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John Wiley & Sons, Inc., today announced a continued increase in the proportion of its journal titles indexed in the 2014 release of Thomson Reuters Journal Citation Reports® (JCR). A total of 1,202 Wiley titles (approximately 70%) were indexed, up from 1,193 in the 2012 JCR, and including 13 titles which have been indexed for the first time.
John Wiley and Sons Inc. and the Royal Geographical Society (with IBG) announced today the launch of the Society’s first fully open access journal: Geo: Geography and Environment.
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In a world warmed by rising atmospheric greenhouse gas concentrations, precipitation patterns are going to change because of two factors: one, warmer air can hold more water; and two, changing atmospheric circulation patterns will shift where rain falls.
Researchers who analyzed the vulnerability of ecosystems to climate change have found that between 10 and 28% of the world’s terrestrial vegetated area can be considered refugia, depending on whether or not wilderness areas are considered. Refugia are areas of biological diversity where natural environmental conditions remain relatively constant during times of great environmental change.
Growing consensus on climate and land use change means that it is reasonable to assume, at the very least, that flood levels in a region may change. Then why, ask Rosner et al. in a new study, do the dominant risk assessment techniques used to decide whether to build new flood protection infrastructure nearly always start with an assumption of “no trend” in flood behavior?
Dinosaurs might have survived the asteroid strike that wiped them out if it had taken place slightly earlier or later in history, scientists say.
A fresh study using up-to-date fossil records and improved analytical tools has helped palaeontologists to build a new narrative of the prehistoric creatures' demise, some 66 million years ago.
Storm-triggered landslides cause loss of life, property damage, and landscape alterations. For instance, the remnants of Hurricane Camille in 1969 caused 109 deaths in central Virginia, after 600 mm of rain fell in mountainous terrain in 6 hours. More recently, on 8 August 2010, a rainstorm-induced landslide devastated the Chinese county of Zhouqu, causing more than 1000 deaths. A new modeling study by Ren examines the multiple factors, both natural and human caused, that came together to produce this event.
Both shale gas and conventional natural gas have a larger greenhouse gas footprint than do coal or oil, especially for the primary uses of residential and commercial heating.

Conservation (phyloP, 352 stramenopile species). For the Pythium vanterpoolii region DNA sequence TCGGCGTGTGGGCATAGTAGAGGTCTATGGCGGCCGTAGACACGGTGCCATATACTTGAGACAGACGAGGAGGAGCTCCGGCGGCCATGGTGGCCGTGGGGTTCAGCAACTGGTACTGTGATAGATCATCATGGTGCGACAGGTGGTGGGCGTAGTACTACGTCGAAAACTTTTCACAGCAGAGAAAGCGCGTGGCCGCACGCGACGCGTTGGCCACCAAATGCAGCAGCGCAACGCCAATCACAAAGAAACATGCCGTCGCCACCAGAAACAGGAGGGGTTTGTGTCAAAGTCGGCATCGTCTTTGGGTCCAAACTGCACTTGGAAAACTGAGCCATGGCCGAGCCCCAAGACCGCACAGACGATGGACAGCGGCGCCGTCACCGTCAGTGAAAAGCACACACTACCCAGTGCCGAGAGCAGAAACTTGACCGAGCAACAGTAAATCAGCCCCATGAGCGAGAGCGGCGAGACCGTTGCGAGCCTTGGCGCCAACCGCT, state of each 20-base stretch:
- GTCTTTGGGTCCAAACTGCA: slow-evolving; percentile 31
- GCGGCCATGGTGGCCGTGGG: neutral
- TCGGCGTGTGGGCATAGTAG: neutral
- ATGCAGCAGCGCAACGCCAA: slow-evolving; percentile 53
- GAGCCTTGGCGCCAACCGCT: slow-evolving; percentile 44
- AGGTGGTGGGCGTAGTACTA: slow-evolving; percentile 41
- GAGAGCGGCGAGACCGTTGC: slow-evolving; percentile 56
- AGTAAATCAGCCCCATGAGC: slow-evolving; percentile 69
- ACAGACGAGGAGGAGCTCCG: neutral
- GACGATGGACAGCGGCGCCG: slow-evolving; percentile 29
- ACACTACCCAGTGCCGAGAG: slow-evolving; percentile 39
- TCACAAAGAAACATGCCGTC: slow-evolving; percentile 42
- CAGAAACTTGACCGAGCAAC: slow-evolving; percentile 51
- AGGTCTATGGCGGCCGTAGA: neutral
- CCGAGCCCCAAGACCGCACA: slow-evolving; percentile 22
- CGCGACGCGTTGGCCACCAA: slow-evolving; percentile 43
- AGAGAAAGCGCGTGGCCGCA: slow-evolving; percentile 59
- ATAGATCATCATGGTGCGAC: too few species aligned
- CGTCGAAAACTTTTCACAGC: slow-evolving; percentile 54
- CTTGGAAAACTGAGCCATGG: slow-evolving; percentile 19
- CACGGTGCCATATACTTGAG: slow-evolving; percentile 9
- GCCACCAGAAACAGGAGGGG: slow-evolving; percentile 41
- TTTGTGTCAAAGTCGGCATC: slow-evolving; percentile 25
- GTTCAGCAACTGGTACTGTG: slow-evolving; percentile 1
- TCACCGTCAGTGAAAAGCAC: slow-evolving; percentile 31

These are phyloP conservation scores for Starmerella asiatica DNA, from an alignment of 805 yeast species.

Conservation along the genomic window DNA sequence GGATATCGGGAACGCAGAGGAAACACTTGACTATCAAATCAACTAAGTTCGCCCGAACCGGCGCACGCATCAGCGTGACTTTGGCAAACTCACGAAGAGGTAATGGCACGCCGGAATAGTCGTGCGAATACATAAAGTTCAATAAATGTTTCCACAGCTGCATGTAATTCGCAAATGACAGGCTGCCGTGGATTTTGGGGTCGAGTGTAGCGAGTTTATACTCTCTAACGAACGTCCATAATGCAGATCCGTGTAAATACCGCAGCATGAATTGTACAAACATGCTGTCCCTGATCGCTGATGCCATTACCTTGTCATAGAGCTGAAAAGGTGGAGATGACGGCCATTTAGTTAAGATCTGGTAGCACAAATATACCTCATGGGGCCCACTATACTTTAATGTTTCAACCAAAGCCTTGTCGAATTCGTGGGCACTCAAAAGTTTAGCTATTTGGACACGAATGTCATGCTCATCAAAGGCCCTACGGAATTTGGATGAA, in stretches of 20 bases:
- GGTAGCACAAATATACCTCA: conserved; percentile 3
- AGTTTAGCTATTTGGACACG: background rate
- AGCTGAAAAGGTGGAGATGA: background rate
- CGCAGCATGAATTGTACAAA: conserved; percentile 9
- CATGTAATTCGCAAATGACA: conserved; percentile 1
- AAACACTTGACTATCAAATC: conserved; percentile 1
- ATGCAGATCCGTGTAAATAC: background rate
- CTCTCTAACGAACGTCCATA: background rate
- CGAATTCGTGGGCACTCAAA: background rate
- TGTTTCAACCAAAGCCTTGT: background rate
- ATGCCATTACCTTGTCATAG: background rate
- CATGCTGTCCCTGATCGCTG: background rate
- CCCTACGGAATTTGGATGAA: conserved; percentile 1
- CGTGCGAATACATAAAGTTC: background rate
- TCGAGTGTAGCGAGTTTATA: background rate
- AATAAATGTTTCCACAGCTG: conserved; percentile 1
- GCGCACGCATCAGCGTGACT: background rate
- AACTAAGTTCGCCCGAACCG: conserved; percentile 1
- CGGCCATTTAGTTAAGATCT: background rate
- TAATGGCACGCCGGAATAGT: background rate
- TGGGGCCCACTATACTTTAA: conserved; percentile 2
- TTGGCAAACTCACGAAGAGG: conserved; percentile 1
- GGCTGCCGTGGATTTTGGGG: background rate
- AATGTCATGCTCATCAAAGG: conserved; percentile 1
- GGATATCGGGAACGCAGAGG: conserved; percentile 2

Researchers have streamlined and simplified a process that uses extracts from seeds of Moringa oleifa trees to purify water, reducing levels of harmful bacteria by 90% to 99%. The hardy trees that are drought resistant are cultivated widely throughout many countries of Africa, Asia, and Latin America.
Research in Geophysical Research Letters explores permafrost growth at Twelvemile Lake in north central Alaska.
The American Geophysical Union (AGU) today announced that John Orcutt, a distinguished professor of Geophysics at the Scripps Institution of Oceanography and former president of AGU, will serve as the inaugural editor of its newest open access, peer-reviewed journal, Earth and Space Science. The journal will begin accepting papers in late summer 2014, and the first articles will be available in late fall 2014.
Geophysical Research Letters reports that some types of El Niño could explain recent decade-scale slowdowns in global warming.
Geophysical Research Letters finds a rapidly melting section of the West Antarctic Ice Sheet appears to be in an irreversible state of decline, with nothing to stop the glaciers in this area from melting into the sea.
New research from Geophysical Research Letters
new research shows that the islands’ own geological past may have influenced the evolution of the Galapagos Islands' native species.
New research in Biotropica asks FIFA to follow through with its environmental claims. The 2014 FIFA (Fédération Internationale de Football Association) World Cup will be played in Brazil. Its “Football for the Planet” program aims to monitor greenhouse gasses, provide environmentally friendly stadiums, and better waste management. However, FIFA has not maximized this opportunity.
New research from Journal of Geophysical Research: Solid Earth
Scientists are challenging the theory that icebergs made 1912, the year RMS Titanic was lost to the North Atlantic, an exceptionally hazardous year for shipping.
The Arctic is a region in the midst of a historical transformation and satellite imagery is allowing scientists to observe these changes unfolding, explains WIREs Climate Change
New research in the Journal of Geophysical Research-Solid Earth, has found that fractured rocks may explain why the Nazca and South American tectonic plates have been the centre of a series of powerful earthquakes throughout the last century.
New research in Geophysical Research Letters analyses earthquake swarms caused by mounting volcanic pressure which may signal an eminent eruption.
New research in Environmental Toxicology and Chemistry reveals the fatal impact of diesel fuel on plankton, a crucial food source which underpins the polar ecosystem.